Yes, I am now a tourist. Even though I walk around some with my pack, mostly to and from the bus stations, the trekking poles are folded up and put away. I left the albergue in Zamora this morning and walked to the bus station, arriving an hour later in Salamanca, where I have stayed several times before. This time I found a pension just off the Plaza Mayor. Instead of seeing the inside of the cathedral again, I found an interesting Art Deco museum, just behind the cathedral. Greg Hodgkins, you would have loved it. The Lis family built this place as their personal home almost a hundred years ago and were avid collectors of Art Deco items from that period of the 20th century. I especially enjoyed the porcelain figurines and the brass sculptures. I could not take photos in the museum so it is hard to convey the beauty of this collection.
Tuesday, October 4, 2016
I walked into the outskirts of Zamora about 10:30, 16 km or 10 miles. I took pictures of the only two cylinder John Deere that I have ever seen in Spain, a 1950 Model B mounted outside the local Deere dealer. I saw this tractor a few years ago, but was on a bus and could not get a photo at that time. I had a few hours before the albergue opened, so I visited the cathedral and a few other churches. There is a very high concentration of churches here in the old part of the city, probably 12 or 15 within a few blocks. The cathedral was good, but maybe not as impressive as many others in Spain.
Today ended my walking days for this trip. I celebrated by buying a bottle of my all time favorite red wine, Vina Pomal (100%) Tempranillo. I had a few sips and it is still as good as I remember. Plus it is one third the price here in Spain compared to the US.
I will spend the rest of the afternoon sightseeing in Zamora. Tomorrow I take the bus to Salamanca for a night there. Thursday, I take another bus to Porto to meet up with Kathy on Friday for the Portugal part of this trip.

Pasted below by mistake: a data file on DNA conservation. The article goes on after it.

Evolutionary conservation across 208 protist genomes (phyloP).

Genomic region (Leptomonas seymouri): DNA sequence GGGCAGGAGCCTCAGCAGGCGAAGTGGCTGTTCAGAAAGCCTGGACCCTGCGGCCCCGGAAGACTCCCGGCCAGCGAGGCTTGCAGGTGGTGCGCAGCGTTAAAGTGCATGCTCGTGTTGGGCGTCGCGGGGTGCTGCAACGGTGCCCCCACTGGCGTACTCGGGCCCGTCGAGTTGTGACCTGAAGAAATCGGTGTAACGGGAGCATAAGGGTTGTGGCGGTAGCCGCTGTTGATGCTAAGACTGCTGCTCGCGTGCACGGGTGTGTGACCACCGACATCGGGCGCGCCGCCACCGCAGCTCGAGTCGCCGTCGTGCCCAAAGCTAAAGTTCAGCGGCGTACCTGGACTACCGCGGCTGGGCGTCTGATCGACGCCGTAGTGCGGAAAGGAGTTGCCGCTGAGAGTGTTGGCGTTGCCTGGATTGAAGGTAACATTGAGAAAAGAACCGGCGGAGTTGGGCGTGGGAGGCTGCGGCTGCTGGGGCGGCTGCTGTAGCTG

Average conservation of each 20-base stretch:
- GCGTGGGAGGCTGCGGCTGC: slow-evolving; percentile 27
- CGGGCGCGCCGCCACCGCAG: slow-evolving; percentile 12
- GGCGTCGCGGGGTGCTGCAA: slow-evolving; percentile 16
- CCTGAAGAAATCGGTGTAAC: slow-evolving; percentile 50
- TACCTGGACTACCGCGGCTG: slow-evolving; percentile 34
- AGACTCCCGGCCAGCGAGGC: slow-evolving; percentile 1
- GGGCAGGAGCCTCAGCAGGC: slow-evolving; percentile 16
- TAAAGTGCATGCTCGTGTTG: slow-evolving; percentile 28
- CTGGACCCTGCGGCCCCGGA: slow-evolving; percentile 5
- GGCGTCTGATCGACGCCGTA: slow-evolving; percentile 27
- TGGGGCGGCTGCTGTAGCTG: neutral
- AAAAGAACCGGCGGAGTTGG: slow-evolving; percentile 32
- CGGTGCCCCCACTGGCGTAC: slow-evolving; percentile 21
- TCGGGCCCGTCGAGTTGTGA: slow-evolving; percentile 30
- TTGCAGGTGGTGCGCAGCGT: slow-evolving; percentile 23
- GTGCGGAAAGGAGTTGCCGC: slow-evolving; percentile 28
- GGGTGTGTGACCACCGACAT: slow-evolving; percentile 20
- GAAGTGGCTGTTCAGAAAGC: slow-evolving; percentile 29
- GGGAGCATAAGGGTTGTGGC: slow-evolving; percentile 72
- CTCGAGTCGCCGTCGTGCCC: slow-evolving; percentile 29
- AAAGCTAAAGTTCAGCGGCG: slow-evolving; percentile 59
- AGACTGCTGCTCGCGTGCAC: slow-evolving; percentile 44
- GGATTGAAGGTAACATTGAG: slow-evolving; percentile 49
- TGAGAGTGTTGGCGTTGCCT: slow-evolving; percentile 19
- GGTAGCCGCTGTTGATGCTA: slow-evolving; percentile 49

Zamora's fortress walls
Walking to the cathedral
View of the Rio Duero from the old city's walls
I had intended to walk the 17 km to Granja de Moreruelo which was the point at which I left the Via de la Plata two years ago, then take a bus to Zamora. However, after asking several people in the village, there was no consensus that a bus even stopped there. So I keep walking another 23 km to Montamata, where I am staying in the albergue here tonight. It is about 15 km walk into Zamora tomorrow, easy enough. Today's walk was 30 km or about 18 miles. Much of it was along the N-630 highway and not that inspiring.
Sunday, October 2, 2016
The first photos are those of a local group in Alija trying to load their float onto a flatbed truck for its trip to a festival tomorrow in León.
I was only going to walk as far as Benavente today and got there before 1 pm, but no mercados were open since it was Sunday and to find a key for the albergue would have required a steep climb to find it (and it may have been difficult, too, since it was Sunday). Most businesses here still just shut down.
Anyway, I walked on another 8 km to Barcial del Barco, a smaller village. It has a privately run albergue with dinner and breakfast for 18 euro, soI am giving it a try. Total walk today was 30 km or 18 miles.
The walk from Benavente to Barcial was interesting as it parallels an abandoned railway. The interesting part was when I had to get up on the overgrown rail bed to cross the Rio Esla and its floodplain.
At least they used walnuts on the wheel hub. All this took place just outside the albergue.
Walking just as it was just getting light
My lunch stop in Benavente. You can see the steep climb to get the albergue key
The overgrown and abandoned railroad
The first bridge of four
The longest bridge
The Rio Esla
Saturday, October 1, 2016
Today's 22 km walk turned out to be more pleasant than I hoped with the middle 14 km on an unpaved farm trail paralleling the river. Weather is overcast with a slight wind blowing, about 23 C or 76 F. The municipal albergue here in Alija del Infantado is attached to the old folks home. Hmmm.